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OBJECTIVES: To evaluate and determine the value of monitoring models developed by the Mahidol Oxford Tropical Research Unit and the East African Consortium for Clinical Research, consider how this can be measured and explore monitors' and investigators' experiences of and views about the nature, purpose and practice of monitoring. RESEARCH DESIGN: A case study approach was used within the context of participatory action research because one of the aims was to guide and improve practice. 34 interviews, five focus groups and observations of monitoring practice were conducted. SETTING AND PARTICIPANTS: Fieldwork occurred in the places where the monitoring models are coordinated and applied in Thailand, Cambodia, Uganda and Kenya. Participants included those coordinating the monitoring schemes, monitors, senior investigators and research staff. ANALYSIS: Transcribed textual data from field notes, interviews and focus groups was imported into a qualitative data software program (NVIVO V. 10) and analysed inductively and thematically by a qualitative researcher. The initial coding framework was reviewed internally and two main categories emerged from the subsequent interrogation of the data. RESULTS: The categories that were identified related to the conceptual framing and nature of monitoring, and the practice of monitoring, including relational factors. Particular emphasis was given to the value of a scientific and cooperative style of monitoring as a means of enhancing data quality, trust and transparency. In terms of practice the primary purpose of monitoring was defined as improving the conduct of health research and increasing the capacity of researchers and trial sites. CONCLUSIONS: The models studied utilise internal and network wide expertise to improve the ethics and quality of clinical research. They demonstrate how monitoring can be a scientific and constructive exercise rather than a threatening process. The value of cooperative relations needs to be given more emphasis in monitoring activities, which seek to ensure that research protects human rights and produces reliable data.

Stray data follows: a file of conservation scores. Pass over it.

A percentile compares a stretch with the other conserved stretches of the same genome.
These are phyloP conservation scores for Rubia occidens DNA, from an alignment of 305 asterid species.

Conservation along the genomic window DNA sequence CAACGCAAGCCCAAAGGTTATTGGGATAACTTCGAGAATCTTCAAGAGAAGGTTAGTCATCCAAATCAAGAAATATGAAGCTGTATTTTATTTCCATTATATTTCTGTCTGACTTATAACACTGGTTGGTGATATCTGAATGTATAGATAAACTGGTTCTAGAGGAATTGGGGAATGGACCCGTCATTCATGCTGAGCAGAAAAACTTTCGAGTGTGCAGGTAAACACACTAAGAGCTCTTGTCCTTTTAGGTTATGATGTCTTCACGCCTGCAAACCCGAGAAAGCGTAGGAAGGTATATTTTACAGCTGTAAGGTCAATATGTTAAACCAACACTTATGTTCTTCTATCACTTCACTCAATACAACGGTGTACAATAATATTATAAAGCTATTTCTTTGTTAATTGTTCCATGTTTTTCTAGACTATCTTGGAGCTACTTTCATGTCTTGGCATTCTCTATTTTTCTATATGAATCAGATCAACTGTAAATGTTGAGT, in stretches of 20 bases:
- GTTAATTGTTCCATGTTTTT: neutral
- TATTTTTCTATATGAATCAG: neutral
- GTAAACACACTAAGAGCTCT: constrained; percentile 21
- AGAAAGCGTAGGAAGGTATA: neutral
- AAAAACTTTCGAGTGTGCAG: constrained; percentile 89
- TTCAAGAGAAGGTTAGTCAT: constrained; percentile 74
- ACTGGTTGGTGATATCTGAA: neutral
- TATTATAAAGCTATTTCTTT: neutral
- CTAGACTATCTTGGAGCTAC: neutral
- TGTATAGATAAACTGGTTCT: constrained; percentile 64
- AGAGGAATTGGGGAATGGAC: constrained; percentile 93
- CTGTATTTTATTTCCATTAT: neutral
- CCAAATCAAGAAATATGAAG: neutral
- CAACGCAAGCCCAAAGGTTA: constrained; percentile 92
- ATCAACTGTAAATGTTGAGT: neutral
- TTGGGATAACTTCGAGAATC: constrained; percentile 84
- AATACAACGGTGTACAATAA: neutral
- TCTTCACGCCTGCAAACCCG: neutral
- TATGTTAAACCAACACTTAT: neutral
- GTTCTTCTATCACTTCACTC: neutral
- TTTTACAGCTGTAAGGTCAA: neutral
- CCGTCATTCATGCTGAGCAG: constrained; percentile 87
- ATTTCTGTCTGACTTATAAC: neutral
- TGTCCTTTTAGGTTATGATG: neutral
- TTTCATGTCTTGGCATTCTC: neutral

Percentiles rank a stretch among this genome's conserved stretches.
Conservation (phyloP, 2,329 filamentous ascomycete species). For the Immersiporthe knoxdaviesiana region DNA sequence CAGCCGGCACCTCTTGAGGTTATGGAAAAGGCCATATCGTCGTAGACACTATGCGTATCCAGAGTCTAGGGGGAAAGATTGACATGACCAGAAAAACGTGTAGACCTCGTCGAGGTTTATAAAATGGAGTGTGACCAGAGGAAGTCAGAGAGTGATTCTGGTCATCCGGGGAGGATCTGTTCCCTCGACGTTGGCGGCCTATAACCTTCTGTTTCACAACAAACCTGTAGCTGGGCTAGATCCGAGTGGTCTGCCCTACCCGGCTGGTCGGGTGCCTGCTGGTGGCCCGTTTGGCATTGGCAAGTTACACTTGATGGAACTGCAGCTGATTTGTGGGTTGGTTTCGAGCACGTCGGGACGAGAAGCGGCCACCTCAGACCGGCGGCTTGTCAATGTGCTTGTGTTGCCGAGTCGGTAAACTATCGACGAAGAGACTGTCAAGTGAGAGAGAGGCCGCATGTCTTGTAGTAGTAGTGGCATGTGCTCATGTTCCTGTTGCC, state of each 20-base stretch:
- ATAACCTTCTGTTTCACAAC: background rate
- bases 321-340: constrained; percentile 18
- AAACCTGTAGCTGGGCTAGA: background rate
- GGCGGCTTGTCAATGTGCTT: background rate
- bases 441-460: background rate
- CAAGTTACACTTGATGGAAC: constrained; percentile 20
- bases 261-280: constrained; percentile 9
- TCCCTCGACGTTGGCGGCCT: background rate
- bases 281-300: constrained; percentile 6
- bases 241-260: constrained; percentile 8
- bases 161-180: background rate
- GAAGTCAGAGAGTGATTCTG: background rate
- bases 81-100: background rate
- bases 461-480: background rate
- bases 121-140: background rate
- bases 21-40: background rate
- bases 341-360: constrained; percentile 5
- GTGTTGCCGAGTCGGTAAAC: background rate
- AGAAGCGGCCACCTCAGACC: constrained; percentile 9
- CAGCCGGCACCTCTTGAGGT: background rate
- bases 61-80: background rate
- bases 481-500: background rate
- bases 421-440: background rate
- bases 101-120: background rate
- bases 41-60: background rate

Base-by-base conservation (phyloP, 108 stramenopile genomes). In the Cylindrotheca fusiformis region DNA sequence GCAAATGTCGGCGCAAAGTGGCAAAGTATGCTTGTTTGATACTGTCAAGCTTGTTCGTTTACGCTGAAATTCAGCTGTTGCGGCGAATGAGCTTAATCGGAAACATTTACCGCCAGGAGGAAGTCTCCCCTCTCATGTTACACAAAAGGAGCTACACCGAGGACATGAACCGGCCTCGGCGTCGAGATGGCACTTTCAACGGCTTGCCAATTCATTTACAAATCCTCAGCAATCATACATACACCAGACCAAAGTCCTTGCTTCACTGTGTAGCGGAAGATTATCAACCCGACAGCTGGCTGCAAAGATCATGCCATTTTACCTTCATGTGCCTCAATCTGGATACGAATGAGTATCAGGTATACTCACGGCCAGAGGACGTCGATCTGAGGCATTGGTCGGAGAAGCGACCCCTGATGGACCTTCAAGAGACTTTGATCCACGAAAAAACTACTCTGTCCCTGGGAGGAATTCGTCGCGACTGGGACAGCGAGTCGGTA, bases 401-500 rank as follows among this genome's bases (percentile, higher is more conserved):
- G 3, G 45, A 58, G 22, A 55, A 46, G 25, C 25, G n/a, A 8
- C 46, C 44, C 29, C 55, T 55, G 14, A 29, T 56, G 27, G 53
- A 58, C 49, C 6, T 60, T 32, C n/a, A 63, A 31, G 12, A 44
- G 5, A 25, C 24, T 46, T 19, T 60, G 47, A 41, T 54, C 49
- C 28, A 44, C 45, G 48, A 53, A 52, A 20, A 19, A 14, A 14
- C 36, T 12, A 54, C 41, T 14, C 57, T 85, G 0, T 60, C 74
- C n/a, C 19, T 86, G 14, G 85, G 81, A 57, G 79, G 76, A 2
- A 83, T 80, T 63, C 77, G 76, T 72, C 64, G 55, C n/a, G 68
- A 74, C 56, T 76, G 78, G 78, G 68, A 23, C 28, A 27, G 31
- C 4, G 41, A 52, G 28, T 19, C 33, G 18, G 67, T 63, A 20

Original publication

DOI

10.1136/bmjopen-2013-004104

Type

Journal article

Journal

BMJ Open

Publication Date

17/02/2014

Volume

4

Keywords

Medical Ethics, Qualitative Research, Statistics & Research Methods, Tropical Medicine, Adolescent, Adult, Africa, Community-Based Participatory Research, Female, Focus Groups, Humans, International Cooperation, Interviews as Topic, Male, Middle Aged, Observation, Program Evaluation, Qualitative Research, Thailand